SQL Server Performance

System Monitor Counter values

Discussion in 'SQL Server 2005 Performance Tuning for DBAs' started by apat, Oct 18, 2007.

  1. apat New Member

    During performance monitoring for Load Test on few servers. I have configured following counters in system performance monitor. Can anyone tell me the ideal values or percentage level for this counters, from a good performance point of view.
    1. Memory
    a. Available Kbytes:
    b. Available Mbytes:
    c. Pages/sec:
    1. Physical Disk
    a. %Disk Read Time
    b. %Disk Write Time:
    c. Avg. Disk Queue Length:
    1. Processor
    a. %Processor Time:
    1. SQL Server: Access Methods
    a. Page Splits/sec:
    1. SQL Server: Buffer Manager
    a. Buffer Cache Hit Ratio:
    b. Page Life Expectancy:
    1. SQL Server: Memory Manager
    a. Connections Memory(KB):
    b. Target Server Memory(KB):
    c. Total Server Memory(KB):
    1. SQL Server: SQL Statistics
    a. SQL Compilations/sec:
    b. SQL Re-Compilations/sec:
    Thanks,
    - apat
  2. thomas New Member

    There are seldom hard and fast rules about this. Generally it's "as low as possible" or "as high as possible".. but anyway

    Memory - pages/sec shouldn't be high (200/sec + is a bit of a concern)
    Available MBytes should be plenty (100+)

    Physical disk - Ave queue - depends on your array or SAN. As low as possible.
    % Disk Time values are generally useless for modern disk arrays, you end up with values like 250% which is meaningless. Concentrate on queueing and disk throughput - counters like Disk Bytes/Transfer, Disk Transfers/sec, Disk Bytes/sec, to calculate your throughput. This should, of course, be as high and as fast as possible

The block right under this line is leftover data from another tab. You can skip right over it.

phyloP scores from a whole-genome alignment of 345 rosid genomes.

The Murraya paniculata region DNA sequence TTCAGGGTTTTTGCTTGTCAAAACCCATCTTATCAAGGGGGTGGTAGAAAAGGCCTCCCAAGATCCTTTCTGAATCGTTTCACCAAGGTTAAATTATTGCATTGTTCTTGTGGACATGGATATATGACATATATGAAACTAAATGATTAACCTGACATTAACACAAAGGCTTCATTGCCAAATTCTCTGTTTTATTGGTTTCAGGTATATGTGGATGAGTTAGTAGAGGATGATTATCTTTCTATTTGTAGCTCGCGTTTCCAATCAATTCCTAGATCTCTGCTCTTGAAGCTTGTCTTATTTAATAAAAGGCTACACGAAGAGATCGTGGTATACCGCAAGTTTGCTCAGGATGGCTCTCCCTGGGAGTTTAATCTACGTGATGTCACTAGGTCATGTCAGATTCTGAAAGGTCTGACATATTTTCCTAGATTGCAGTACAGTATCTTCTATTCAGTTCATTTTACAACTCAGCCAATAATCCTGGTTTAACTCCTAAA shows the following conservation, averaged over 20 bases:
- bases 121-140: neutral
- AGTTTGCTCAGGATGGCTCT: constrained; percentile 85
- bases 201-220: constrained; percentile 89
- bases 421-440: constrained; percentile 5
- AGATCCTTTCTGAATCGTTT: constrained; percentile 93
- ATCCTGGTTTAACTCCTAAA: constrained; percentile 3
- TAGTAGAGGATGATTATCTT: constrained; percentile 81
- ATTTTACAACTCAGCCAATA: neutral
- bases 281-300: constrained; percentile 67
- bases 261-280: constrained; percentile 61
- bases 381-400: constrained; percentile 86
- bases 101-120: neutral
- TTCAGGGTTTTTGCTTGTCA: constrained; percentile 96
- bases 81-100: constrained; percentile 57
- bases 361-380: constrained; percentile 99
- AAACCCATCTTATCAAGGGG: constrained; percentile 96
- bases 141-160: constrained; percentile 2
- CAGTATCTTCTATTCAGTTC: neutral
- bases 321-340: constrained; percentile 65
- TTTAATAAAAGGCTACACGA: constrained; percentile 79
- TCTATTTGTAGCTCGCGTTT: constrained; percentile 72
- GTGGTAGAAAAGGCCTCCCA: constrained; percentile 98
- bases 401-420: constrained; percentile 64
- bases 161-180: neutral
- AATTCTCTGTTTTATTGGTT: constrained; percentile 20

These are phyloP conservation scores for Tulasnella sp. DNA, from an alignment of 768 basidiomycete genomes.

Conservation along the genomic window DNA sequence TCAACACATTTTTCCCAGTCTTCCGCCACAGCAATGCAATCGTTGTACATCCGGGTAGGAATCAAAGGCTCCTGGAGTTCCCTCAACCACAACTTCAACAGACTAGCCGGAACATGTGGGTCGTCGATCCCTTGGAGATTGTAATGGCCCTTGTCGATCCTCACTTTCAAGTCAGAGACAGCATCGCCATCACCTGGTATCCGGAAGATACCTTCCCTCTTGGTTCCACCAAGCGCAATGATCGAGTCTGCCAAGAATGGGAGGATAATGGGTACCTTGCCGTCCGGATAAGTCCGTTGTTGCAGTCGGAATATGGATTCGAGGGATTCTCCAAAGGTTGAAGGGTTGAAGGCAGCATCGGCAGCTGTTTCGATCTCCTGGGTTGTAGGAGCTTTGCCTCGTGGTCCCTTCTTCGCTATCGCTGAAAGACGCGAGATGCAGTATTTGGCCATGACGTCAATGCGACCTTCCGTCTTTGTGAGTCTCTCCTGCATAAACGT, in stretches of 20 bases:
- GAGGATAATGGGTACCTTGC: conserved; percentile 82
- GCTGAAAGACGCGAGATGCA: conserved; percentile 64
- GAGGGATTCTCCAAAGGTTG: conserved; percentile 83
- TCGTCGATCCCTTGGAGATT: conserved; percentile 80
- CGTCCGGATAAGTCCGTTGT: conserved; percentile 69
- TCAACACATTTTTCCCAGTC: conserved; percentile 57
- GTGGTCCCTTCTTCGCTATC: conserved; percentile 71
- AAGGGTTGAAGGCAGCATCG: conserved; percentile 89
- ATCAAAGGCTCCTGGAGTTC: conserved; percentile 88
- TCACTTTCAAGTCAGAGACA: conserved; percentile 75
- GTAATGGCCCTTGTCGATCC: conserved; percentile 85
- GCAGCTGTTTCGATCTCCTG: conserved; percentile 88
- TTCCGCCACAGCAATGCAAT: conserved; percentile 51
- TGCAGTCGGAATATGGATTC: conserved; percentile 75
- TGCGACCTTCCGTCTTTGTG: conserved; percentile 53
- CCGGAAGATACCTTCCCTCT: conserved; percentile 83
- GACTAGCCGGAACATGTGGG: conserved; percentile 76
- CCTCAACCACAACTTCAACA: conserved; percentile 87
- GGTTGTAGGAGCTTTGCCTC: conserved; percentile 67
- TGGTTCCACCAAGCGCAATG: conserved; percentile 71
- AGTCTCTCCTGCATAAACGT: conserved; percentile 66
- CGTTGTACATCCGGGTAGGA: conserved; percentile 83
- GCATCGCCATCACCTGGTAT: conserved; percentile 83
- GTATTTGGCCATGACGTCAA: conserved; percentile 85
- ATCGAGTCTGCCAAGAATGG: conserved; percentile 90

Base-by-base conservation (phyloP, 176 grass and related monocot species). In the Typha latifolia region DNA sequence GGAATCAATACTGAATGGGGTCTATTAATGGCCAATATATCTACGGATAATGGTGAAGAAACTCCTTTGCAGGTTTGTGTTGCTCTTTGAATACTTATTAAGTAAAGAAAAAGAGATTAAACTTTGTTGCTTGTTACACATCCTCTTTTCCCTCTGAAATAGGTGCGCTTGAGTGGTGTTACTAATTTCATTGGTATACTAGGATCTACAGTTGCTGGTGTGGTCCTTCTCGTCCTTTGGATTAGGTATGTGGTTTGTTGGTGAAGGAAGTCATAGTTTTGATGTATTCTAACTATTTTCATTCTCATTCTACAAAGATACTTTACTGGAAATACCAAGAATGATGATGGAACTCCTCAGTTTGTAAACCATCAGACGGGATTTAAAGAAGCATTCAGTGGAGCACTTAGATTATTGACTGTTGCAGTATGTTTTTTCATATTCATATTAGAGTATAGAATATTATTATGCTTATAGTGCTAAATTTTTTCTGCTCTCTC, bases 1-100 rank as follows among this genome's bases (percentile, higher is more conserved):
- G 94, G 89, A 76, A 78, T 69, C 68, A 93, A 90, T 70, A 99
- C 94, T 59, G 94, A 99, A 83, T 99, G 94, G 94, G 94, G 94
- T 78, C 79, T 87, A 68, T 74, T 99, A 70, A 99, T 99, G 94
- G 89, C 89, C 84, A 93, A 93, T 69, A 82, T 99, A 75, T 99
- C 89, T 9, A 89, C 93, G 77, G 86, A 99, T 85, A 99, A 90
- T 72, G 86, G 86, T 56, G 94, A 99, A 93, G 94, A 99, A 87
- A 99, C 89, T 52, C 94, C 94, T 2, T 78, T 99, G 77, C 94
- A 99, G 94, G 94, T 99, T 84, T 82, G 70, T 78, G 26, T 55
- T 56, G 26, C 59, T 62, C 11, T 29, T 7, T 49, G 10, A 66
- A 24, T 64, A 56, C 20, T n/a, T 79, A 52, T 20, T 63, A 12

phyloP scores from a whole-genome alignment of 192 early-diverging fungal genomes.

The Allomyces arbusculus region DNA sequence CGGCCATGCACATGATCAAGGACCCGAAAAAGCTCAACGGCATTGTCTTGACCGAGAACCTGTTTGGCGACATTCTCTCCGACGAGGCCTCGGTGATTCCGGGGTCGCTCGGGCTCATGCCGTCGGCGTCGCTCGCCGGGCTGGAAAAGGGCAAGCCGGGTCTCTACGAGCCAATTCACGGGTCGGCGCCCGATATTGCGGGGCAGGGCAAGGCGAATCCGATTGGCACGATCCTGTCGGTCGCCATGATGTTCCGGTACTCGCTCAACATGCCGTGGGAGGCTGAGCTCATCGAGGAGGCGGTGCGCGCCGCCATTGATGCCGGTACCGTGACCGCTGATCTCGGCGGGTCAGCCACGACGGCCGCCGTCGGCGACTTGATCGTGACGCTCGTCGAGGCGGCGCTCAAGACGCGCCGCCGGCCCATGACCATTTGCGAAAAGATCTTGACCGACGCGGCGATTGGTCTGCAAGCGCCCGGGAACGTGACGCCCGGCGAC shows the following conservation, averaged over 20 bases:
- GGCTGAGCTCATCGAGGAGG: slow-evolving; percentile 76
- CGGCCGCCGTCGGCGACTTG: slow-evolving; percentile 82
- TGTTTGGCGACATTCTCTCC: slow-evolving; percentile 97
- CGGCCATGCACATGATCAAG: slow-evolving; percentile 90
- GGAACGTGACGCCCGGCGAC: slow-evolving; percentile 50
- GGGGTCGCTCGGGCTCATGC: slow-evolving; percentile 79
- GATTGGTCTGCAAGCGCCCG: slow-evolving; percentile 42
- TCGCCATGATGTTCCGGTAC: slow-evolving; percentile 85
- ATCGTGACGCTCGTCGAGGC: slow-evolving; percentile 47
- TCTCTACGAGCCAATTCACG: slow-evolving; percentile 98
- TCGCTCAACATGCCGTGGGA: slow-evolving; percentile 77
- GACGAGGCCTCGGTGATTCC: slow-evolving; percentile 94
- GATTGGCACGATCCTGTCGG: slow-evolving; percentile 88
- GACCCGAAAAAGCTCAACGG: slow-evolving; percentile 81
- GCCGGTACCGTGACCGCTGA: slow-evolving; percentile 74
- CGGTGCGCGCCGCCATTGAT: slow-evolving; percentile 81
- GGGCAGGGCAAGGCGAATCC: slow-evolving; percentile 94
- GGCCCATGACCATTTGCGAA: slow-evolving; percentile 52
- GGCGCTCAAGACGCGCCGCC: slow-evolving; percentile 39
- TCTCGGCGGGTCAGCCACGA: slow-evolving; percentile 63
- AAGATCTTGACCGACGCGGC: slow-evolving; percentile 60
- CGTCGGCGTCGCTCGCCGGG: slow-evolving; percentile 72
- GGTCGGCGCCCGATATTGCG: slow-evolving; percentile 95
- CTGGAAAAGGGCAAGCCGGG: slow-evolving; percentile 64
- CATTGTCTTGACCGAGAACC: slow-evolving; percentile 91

Processor % time - as low as possible. Anything sustained over 50% is a concern

    Page Splits/sec - low as poss

    Buffer Cache Hit Ratio - this should ideally be 99% or above nearly all the time. If it frequently drops below 95% you may need more RAM

    Page Life Expectancy - high as poss

    SQL Server memory - monitor Process/sqlservr/Private Bytes and ensure SQL Server has the correct amount of RAM. Target Server Memory should be nearly the same as Total Server Memory if sql server has sufficient RAM.

    Compilations/Recompilations - shouldn't be too high, but will vary considerably depending on whether your app uses SPs or ad-hoc sql, etc etc etc etc

    This may be vague and none of the above is hard and fast - other users will almost certainly disagree with some of my judgements - which will go to prove that this is an art, not a science, generally, and many judgements are subjective.

    A lot depends on your hardware, your app, and you particular server's config.
  3. thomas New Member

    Also add System/Processor Queue Length - if this is non-zero it will show you have processor queueing. some queuing every now and then is fine, but sustained non-zero values can be a cause for concern.
  4. apat New Member

    Thanks...

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